Discussion in 'Political Zone' started by masomenos, Aug 30, 2008.
This is what makes the election so difficult for me. Like a lot of Americans I think that the economy is the most important during this, and really during most all, election season. Cutting taxes has proven, time and again to be a good way to stimulate the economy and it's McCain's proposals that are most likely to do that.
However, I'm also a social liberal and a lot of my views conflict directly with McCain and, to an even greater extent, Palin. If we see retirements in the Supreme Court (which would mostly likely be from the liberal judges) then a McCain victory could tip the court heavily to the right.
Tricky choice for me.
How are American corporations supposed to compete? How are they supposed to provide good jobs at good wages while paying tax rates that are two-thirds higher than their competitors, and more?
Rank U.S. 153 of 500 are American
Most Profitable2007 Profits
($ millions)Exxon Mobil$40,610 Royal Dutch Shell$31,331 General Electric$22,208
I think our CORPORATIONS are doing GREAT
Mr. McCain proposes to abolish the Alternative Minimum Tax (AMT), which was originally adopted as a mechanism to ensure that a small number of the richest Americans pay at least some tax. Because it was never indexed for inflation, today it imposes sharp, surprise tax increases on the middle class in the highest-tax states.
Mr. McCain also favors the Colombian Free Trade Agreement, which would primarily remove tariffs on American imports into that country, with barriers to Colombian exports in America already almost completely removed under the Andean Trade Preferences Act. Mr. McCain's longstanding support for free trade would also seem to be far better for the economy than Mr. Obama's protectionism.
More of the same. Havent we learned from NAFTA and CAFTA? Flooding the economy with more cheap crap and filling another third world country with what little manufacturing jobs we have.
Just depends on what weight you give to what issues. Is social liberalism or economic conservatism more important for you? Does the President's beliefs have a direct effect on social issues? Does he have a direct effect on economic issues?
My opinion is a president always will have more influence on economic issues. Socially he has to 1) have a retirement/resignation from the Supreme Court, 2) appoint a justice, 3) predict exactly how a justice will rule on every issue, and 4) that justice would have to always vote that way no matter the facts/issues.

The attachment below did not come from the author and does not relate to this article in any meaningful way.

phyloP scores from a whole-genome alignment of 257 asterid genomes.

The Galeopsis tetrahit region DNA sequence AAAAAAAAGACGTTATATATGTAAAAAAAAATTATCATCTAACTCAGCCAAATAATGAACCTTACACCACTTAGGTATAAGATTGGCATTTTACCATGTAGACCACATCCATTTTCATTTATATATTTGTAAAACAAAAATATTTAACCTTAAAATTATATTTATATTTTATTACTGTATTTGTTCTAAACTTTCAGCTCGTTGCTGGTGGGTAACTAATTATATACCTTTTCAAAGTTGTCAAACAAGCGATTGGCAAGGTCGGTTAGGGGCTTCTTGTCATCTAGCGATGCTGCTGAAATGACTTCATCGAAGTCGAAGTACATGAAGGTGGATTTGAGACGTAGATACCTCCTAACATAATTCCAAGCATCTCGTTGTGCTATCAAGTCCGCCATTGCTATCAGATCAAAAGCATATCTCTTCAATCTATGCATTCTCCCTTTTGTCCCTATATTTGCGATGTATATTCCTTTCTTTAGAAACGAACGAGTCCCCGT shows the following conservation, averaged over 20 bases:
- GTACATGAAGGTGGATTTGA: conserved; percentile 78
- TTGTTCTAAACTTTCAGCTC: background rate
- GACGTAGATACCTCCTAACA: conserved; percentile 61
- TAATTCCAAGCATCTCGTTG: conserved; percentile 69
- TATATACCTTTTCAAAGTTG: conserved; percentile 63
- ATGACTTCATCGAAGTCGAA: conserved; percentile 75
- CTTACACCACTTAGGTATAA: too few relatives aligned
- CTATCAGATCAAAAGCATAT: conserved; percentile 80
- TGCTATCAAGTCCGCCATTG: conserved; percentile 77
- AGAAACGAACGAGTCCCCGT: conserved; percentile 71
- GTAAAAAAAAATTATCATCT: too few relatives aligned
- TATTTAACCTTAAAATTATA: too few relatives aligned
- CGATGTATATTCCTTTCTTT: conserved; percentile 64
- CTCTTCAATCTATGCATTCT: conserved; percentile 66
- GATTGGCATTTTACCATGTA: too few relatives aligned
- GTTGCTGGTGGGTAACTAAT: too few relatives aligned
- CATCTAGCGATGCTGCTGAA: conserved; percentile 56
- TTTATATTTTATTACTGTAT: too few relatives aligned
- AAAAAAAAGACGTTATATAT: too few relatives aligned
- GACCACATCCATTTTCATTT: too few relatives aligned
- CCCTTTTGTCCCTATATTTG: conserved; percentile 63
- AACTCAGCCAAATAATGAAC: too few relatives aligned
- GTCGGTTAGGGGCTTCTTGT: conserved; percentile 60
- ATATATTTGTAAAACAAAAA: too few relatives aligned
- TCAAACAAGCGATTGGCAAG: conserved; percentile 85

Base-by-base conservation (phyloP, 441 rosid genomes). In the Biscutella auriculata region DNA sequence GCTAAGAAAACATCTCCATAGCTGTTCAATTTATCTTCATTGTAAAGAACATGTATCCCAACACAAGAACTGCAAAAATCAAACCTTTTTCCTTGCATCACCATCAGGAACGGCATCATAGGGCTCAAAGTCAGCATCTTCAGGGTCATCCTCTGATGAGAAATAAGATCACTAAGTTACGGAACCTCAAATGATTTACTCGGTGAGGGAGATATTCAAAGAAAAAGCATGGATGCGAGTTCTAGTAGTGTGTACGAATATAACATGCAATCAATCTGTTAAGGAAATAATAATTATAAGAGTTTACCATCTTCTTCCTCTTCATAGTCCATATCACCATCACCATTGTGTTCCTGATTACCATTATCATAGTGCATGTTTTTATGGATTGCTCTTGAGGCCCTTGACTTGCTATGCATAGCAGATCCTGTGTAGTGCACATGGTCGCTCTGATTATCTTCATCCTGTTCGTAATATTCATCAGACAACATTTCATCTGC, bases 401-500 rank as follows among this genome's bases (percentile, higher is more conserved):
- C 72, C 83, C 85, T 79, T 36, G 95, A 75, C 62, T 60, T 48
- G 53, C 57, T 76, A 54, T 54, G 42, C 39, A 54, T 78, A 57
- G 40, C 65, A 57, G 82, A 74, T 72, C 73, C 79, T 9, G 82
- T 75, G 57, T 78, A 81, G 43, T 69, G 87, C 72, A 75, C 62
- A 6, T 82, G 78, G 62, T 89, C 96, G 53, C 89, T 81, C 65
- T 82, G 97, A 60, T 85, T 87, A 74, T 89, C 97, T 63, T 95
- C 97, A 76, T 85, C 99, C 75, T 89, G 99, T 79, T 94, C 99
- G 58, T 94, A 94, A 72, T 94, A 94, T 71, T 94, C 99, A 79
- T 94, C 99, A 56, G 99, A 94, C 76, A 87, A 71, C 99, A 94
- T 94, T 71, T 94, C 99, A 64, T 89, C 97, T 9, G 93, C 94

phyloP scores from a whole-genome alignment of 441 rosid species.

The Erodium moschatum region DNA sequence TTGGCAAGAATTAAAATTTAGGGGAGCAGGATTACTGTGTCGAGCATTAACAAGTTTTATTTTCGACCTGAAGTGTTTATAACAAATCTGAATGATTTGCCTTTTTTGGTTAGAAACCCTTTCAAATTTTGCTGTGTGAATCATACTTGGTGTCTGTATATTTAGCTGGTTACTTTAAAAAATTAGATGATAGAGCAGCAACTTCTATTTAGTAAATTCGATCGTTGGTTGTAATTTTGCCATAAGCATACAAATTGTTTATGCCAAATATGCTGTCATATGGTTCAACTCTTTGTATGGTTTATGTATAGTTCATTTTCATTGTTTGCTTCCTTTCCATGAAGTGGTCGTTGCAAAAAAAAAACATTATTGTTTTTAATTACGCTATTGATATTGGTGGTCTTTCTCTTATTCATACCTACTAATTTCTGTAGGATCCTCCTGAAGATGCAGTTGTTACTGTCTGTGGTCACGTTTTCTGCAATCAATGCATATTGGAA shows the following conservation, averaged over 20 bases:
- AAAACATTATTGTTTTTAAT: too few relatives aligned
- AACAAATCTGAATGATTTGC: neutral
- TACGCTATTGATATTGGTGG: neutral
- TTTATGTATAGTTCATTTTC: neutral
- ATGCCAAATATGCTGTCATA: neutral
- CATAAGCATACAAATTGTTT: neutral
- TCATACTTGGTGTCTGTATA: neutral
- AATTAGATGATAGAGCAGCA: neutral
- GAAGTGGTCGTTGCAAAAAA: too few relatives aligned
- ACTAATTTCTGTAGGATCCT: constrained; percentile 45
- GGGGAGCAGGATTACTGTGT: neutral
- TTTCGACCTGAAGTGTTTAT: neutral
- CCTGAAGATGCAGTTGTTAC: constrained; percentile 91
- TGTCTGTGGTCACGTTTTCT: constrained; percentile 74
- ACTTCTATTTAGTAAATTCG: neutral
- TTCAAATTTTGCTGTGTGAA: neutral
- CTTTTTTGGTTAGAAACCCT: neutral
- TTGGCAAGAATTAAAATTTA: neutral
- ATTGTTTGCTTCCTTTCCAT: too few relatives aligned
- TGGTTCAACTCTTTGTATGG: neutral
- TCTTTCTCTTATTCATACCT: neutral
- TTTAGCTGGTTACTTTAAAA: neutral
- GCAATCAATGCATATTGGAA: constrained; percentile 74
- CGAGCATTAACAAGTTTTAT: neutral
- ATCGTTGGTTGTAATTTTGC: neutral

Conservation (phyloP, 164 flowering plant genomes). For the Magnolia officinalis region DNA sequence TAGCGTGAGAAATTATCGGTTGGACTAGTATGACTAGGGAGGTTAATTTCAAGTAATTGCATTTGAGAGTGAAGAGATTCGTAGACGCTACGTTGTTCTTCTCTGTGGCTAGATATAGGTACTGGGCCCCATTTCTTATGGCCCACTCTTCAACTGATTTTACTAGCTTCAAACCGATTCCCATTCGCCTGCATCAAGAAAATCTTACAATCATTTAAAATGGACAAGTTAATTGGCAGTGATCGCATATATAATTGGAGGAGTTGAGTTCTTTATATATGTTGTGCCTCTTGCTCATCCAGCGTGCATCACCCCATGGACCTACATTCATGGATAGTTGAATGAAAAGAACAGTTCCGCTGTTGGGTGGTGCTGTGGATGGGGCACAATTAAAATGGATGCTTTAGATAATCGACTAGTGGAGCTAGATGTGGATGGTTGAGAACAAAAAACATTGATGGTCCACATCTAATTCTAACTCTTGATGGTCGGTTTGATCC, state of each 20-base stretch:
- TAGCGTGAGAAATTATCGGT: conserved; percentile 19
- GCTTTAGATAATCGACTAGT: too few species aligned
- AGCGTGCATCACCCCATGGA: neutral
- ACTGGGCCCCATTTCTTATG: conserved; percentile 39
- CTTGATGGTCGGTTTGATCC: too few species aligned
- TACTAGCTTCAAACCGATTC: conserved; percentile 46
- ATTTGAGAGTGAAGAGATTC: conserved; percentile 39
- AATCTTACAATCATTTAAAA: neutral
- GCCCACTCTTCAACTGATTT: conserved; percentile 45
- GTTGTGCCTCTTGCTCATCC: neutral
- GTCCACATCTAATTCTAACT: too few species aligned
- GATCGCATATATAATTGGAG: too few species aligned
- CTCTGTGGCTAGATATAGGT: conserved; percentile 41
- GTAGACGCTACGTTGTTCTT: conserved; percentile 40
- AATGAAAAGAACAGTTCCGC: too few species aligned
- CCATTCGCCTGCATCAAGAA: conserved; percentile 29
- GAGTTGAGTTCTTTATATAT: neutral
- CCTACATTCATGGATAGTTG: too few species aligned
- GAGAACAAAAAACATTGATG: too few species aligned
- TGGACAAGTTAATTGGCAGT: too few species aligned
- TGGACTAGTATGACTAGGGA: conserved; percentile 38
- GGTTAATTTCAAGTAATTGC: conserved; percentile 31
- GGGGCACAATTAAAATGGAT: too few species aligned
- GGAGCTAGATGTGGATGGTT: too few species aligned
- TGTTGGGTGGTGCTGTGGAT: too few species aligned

IMO a President simply cannot predict how a jurist will rule every time. Opinions change as facts do. Every case is different. And you never know when a justice will just say "stare decisis" and punt.
Well I would agree that the president typically does have more influence over the economy than social issues. However one of the liberal justices, John Paul Stevens will turn 90 during the second term of this presidency so the odds are greater that he would step down or be forced from the post due to illness or death. Then another liberal justice, Ruth Bader Ginsburg, is the second oldest of the nine.
In all fairness it was Reagan who appointed Stevens so it is possible that McCain could try and maintain balance on the court but in light of his past comments I don't know how likely that would be. And if anything were to happen to McCain and Palin became the President and then she were the one appointing justices then I would feel even less confident of he appointments.
Now, I understand that the choices would have to be confirmed by the Senate and that does alleviate some of my concerns but it is still somewaht worrisome. Also, obviously, those two issues wouldn't be the only things I would base my decision on.
If fiscal conservatism is important to you, I would think a liberal court is the last thing you would want.
Well I don't want a liberal or a conservative court, I'd like it to be as balanced as possible.
I wouldn't worry too much about McCain. He's socially moderate (which is why the religious right guys aren't that happy with the nomination). You do have a point with Palin. She seems to be very conservative on social issues. The nomination of Palin was certainly a move to help shore up support from the religious right.
I am an undecided voter but Obama tax plan would benefit a lot than McCain's plan. At least in the next 4 years, after that who knows.
The love for the corporate tax never made sense to me. Most of the tax is passed on to the consumer and the rest is absorbed by the corporation. As a result of the amount absorbed by the corporation, the company has a more difficult time competing against foreign companies who pay a lower tax in their countries. The result is that your 401k doesn't make as much money and someone may lose their job in this country. Also, a removal of corporate taxes doesn't mean that the stockholders get to have an investment gains free from taxes. Once they receive dividends, they have to pay capital gains taxes on the amount they receive. Once they sell their stocks, they must pay capital gains taxes on any gain in selling of that stock.
If the liberals believe that they must raise taxes on the rich, increase the top marginal tax rates instead of making it more difficult for companies to operate in this country.
But which would help the overall economy.